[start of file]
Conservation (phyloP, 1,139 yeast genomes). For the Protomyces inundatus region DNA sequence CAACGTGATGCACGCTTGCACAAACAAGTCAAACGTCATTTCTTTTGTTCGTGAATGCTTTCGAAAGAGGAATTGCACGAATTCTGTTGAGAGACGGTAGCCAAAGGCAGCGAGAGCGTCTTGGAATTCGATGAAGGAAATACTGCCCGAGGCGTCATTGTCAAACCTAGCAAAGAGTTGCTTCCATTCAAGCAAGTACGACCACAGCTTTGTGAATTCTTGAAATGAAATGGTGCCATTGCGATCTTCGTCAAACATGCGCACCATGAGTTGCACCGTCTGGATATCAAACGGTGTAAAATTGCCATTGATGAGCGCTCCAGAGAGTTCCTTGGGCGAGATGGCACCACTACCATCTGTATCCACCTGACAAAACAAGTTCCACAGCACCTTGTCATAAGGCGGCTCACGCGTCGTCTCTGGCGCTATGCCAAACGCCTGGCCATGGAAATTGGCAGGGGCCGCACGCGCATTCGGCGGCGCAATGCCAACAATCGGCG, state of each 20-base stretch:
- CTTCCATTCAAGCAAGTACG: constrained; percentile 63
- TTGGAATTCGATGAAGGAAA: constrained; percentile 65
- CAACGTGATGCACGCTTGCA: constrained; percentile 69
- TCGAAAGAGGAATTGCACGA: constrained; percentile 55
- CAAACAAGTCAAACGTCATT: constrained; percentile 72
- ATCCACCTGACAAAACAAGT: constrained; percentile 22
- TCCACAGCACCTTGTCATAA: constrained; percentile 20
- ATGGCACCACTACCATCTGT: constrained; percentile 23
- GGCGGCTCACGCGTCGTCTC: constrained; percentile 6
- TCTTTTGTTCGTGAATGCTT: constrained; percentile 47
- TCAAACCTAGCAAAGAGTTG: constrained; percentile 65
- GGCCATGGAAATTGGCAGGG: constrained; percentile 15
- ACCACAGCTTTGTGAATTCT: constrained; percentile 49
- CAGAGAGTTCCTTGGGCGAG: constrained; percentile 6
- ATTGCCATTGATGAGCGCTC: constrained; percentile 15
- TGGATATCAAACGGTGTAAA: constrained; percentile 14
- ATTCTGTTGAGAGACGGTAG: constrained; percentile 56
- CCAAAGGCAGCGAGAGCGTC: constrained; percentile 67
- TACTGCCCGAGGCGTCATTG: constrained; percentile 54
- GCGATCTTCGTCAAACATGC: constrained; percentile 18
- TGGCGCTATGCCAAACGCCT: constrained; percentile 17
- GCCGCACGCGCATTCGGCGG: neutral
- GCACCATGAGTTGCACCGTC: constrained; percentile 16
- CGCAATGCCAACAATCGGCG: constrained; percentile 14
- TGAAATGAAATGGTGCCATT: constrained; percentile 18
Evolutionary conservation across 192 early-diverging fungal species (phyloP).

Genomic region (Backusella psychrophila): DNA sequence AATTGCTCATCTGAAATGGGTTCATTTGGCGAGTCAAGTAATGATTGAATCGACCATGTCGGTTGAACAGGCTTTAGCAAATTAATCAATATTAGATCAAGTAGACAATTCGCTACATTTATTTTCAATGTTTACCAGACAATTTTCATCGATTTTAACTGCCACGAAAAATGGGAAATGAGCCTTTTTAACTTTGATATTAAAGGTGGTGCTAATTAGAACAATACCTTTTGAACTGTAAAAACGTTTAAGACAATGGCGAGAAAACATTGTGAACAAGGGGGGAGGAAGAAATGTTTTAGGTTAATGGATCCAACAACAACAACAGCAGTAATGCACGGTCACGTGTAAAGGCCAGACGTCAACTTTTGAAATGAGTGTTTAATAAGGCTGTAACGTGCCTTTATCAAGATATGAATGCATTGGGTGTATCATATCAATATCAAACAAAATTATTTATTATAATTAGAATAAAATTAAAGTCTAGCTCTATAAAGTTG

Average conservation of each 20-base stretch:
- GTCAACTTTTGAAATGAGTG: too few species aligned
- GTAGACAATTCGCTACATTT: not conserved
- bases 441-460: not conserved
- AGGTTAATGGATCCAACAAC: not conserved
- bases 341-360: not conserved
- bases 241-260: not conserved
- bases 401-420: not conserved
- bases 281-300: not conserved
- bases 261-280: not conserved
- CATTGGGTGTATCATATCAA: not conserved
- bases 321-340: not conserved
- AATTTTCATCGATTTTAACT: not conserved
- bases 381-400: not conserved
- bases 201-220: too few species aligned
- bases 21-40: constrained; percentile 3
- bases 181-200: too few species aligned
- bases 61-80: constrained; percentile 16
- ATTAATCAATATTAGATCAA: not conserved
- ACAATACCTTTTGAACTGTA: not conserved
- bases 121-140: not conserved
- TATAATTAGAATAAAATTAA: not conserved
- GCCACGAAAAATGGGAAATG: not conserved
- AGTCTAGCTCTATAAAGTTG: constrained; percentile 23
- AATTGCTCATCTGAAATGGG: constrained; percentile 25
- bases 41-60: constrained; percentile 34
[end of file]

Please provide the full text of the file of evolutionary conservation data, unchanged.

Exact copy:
Conservation (phyloP, 1,139 yeast genomes). For the Protomyces inundatus region DNA sequence CAACGTGATGCACGCTTGCACAAACAAGTCAAACGTCATTTCTTTTGTTCGTGAATGCTTTCGAAAGAGGAATTGCACGAATTCTGTTGAGAGACGGTAGCCAAAGGCAGCGAGAGCGTCTTGGAATTCGATGAAGGAAATACTGCCCGAGGCGTCATTGTCAAACCTAGCAAAGAGTTGCTTCCATTCAAGCAAGTACGACCACAGCTTTGTGAATTCTTGAAATGAAATGGTGCCATTGCGATCTTCGTCAAACATGCGCACCATGAGTTGCACCGTCTGGATATCAAACGGTGTAAAATTGCCATTGATGAGCGCTCCAGAGAGTTCCTTGGGCGAGATGGCACCACTACCATCTGTATCCACCTGACAAAACAAGTTCCACAGCACCTTGTCATAAGGCGGCTCACGCGTCGTCTCTGGCGCTATGCCAAACGCCTGGCCATGGAAATTGGCAGGGGCCGCACGCGCATTCGGCGGCGCAATGCCAACAATCGGCG, state of each 20-base stretch:
- CTTCCATTCAAGCAAGTACG: constrained; percentile 63
- TTGGAATTCGATGAAGGAAA: constrained; percentile 65
- CAACGTGATGCACGCTTGCA: constrained; percentile 69
- TCGAAAGAGGAATTGCACGA: constrained; percentile 55
- CAAACAAGTCAAACGTCATT: constrained; percentile 72
- ATCCACCTGACAAAACAAGT: constrained; percentile 22
- TCCACAGCACCTTGTCATAA: constrained; percentile 20
- ATGGCACCACTACCATCTGT: constrained; percentile 23
- GGCGGCTCACGCGTCGTCTC: constrained; percentile 6
- TCTTTTGTTCGTGAATGCTT: constrained; percentile 47
- TCAAACCTAGCAAAGAGTTG: constrained; percentile 65
- GGCCATGGAAATTGGCAGGG: constrained; percentile 15
- ACCACAGCTTTGTGAATTCT: constrained; percentile 49
- CAGAGAGTTCCTTGGGCGAG: constrained; percentile 6
- ATTGCCATTGATGAGCGCTC: constrained; percentile 15
- TGGATATCAAACGGTGTAAA: constrained; percentile 14
- ATTCTGTTGAGAGACGGTAG: constrained; percentile 56
- CCAAAGGCAGCGAGAGCGTC: constrained; percentile 67
- TACTGCCCGAGGCGTCATTG: constrained; percentile 54
- GCGATCTTCGTCAAACATGC: constrained; percentile 18
- TGGCGCTATGCCAAACGCCT: constrained; percentile 17
- GCCGCACGCGCATTCGGCGG: neutral
- GCACCATGAGTTGCACCGTC: constrained; percentile 16
- CGCAATGCCAACAATCGGCG: constrained; percentile 14
- TGAAATGAAATGGTGCCATT: constrained; percentile 18
Evolutionary conservation across 192 early-diverging fungal species (phyloP).

Genomic region (Backusella psychrophila): DNA sequence AATTGCTCATCTGAAATGGGTTCATTTGGCGAGTCAAGTAATGATTGAATCGACCATGTCGGTTGAACAGGCTTTAGCAAATTAATCAATATTAGATCAAGTAGACAATTCGCTACATTTATTTTCAATGTTTACCAGACAATTTTCATCGATTTTAACTGCCACGAAAAATGGGAAATGAGCCTTTTTAACTTTGATATTAAAGGTGGTGCTAATTAGAACAATACCTTTTGAACTGTAAAAACGTTTAAGACAATGGCGAGAAAACATTGTGAACAAGGGGGGAGGAAGAAATGTTTTAGGTTAATGGATCCAACAACAACAACAGCAGTAATGCACGGTCACGTGTAAAGGCCAGACGTCAACTTTTGAAATGAGTGTTTAATAAGGCTGTAACGTGCCTTTATCAAGATATGAATGCATTGGGTGTATCATATCAATATCAAACAAAATTATTTATTATAATTAGAATAAAATTAAAGTCTAGCTCTATAAAGTTG

Average conservation of each 20-base stretch:
- GTCAACTTTTGAAATGAGTG: too few species aligned
- GTAGACAATTCGCTACATTT: not conserved
- bases 441-460: not conserved
- AGGTTAATGGATCCAACAAC: not conserved
- bases 341-360: not conserved
- bases 241-260: not conserved
- bases 401-420: not conserved
- bases 281-300: not conserved
- bases 261-280: not conserved
- CATTGGGTGTATCATATCAA: not conserved
- bases 321-340: not conserved
- AATTTTCATCGATTTTAACT: not conserved
- bases 381-400: not conserved
- bases 201-220: too few species aligned
- bases 21-40: constrained; percentile 3
- bases 181-200: too few species aligned
- bases 61-80: constrained; percentile 16
- ATTAATCAATATTAGATCAA: not conserved
- ACAATACCTTTTGAACTGTA: not conserved
- bases 121-140: not conserved
- TATAATTAGAATAAAATTAA: not conserved
- GCCACGAAAAATGGGAAATG: not conserved
- AGTCTAGCTCTATAAAGTTG: constrained; percentile 23
- AATTGCTCATCTGAAATGGG: constrained; percentile 25
- bases 41-60: constrained; percentile 34